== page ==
My interest in prayer has to do with what prayer can or cannot do. Mine is the quest of the doubter who would believe. I want to know what efficacy there is in prayer.
Can our prayers change the outer world? I suspect not, but I’m interested in stories that claim otherwise. Once a woman, whose beliefs I’d challenged, told me that she needed a swimsuit so that she could go into a medicinal spring that would help ease her back pain. She told me that she would pray for a swimsuit, and God would provide one that was within her rather meager budget. We were on a trip and in a hotel. So off she went to the hotel gift store. They had swimsuits, but all were far too expensive. A woman had overheard us talking, however, and followed my friend to the store. She offered to lend my friend a swimsuit and did. My friend returned to me triumphant. I protested that the woman had eavesdropped and thus her offer couldn’t be counted as an act of God. But my friend only laughed and said that I couldn’t restrict how God answered.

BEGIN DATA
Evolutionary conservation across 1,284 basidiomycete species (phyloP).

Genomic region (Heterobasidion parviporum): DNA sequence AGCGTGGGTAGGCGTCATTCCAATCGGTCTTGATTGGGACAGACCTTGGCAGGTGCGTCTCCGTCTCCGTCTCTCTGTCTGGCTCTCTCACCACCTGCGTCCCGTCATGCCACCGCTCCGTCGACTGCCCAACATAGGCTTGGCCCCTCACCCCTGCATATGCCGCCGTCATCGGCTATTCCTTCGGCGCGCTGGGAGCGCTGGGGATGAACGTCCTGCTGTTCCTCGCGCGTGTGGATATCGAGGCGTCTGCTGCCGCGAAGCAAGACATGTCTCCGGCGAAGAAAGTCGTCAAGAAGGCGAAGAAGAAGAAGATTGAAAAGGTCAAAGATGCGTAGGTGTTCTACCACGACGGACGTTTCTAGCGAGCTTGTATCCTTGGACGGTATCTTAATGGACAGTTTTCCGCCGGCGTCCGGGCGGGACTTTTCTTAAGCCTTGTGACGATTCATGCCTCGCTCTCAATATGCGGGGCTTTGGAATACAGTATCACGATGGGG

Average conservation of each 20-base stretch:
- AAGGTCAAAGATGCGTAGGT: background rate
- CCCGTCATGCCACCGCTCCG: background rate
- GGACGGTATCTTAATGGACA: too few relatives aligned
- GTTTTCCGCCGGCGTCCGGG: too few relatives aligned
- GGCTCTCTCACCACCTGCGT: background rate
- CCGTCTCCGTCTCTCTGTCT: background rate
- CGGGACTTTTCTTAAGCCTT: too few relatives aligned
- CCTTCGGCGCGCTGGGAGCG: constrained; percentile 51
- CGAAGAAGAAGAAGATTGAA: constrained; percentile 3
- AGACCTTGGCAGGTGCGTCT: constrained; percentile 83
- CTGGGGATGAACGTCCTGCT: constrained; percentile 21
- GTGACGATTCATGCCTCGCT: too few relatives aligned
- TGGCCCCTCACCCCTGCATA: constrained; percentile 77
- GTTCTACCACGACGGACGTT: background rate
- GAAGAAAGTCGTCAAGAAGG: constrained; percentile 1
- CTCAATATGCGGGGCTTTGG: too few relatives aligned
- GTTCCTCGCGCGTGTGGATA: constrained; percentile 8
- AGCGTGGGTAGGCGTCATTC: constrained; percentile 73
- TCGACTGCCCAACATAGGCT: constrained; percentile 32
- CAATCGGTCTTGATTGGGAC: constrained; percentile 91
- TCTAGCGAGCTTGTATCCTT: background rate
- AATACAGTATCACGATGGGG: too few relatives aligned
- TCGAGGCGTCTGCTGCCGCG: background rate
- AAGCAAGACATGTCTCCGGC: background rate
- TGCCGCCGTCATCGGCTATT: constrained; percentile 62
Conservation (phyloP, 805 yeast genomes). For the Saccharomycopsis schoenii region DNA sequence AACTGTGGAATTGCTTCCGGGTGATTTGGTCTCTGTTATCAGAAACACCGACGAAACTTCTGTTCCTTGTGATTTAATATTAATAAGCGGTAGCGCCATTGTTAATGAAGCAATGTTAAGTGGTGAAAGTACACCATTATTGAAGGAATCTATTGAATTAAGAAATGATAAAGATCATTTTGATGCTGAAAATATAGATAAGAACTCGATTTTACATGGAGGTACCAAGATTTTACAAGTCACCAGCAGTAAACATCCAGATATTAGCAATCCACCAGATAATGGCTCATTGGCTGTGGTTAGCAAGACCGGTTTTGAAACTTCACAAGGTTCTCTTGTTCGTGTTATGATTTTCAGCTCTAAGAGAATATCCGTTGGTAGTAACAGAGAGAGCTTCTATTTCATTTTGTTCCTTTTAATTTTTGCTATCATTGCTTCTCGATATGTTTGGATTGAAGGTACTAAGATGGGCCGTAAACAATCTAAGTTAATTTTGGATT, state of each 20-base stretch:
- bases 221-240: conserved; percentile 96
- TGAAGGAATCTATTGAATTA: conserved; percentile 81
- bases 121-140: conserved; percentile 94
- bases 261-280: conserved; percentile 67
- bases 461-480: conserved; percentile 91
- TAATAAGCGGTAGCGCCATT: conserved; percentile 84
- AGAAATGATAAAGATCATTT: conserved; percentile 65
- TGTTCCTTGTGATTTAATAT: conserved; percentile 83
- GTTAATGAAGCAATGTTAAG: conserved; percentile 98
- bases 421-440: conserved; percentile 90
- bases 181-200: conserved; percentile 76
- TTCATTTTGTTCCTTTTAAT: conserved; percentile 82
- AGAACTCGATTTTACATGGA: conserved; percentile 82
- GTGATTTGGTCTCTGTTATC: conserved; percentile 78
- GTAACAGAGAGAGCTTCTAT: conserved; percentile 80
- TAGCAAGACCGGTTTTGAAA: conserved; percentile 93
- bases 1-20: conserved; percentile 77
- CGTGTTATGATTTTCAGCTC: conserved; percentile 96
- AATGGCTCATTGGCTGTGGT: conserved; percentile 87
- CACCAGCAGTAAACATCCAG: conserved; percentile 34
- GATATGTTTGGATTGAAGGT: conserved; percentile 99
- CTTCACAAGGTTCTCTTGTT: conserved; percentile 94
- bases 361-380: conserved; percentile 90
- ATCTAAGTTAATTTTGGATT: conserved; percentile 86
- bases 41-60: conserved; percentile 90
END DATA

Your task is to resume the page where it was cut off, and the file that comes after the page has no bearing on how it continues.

Many people in my family believe that God hears their prayers and intervenes to heal minor illnesses and to remedy daily difficulties in their lives. They find such a God reassuring. I find a God who would heal my sprained ankle while doing nothing to stop rape, torture, and starvation to be horrifying. But I don’t tell them that. I like it that they can believe. It helps them. And we all need help.
I’m more inclined to believe that prayer can change us. I’m interested in how. And why. And whether some forms of prayer change us more deeply than other forms.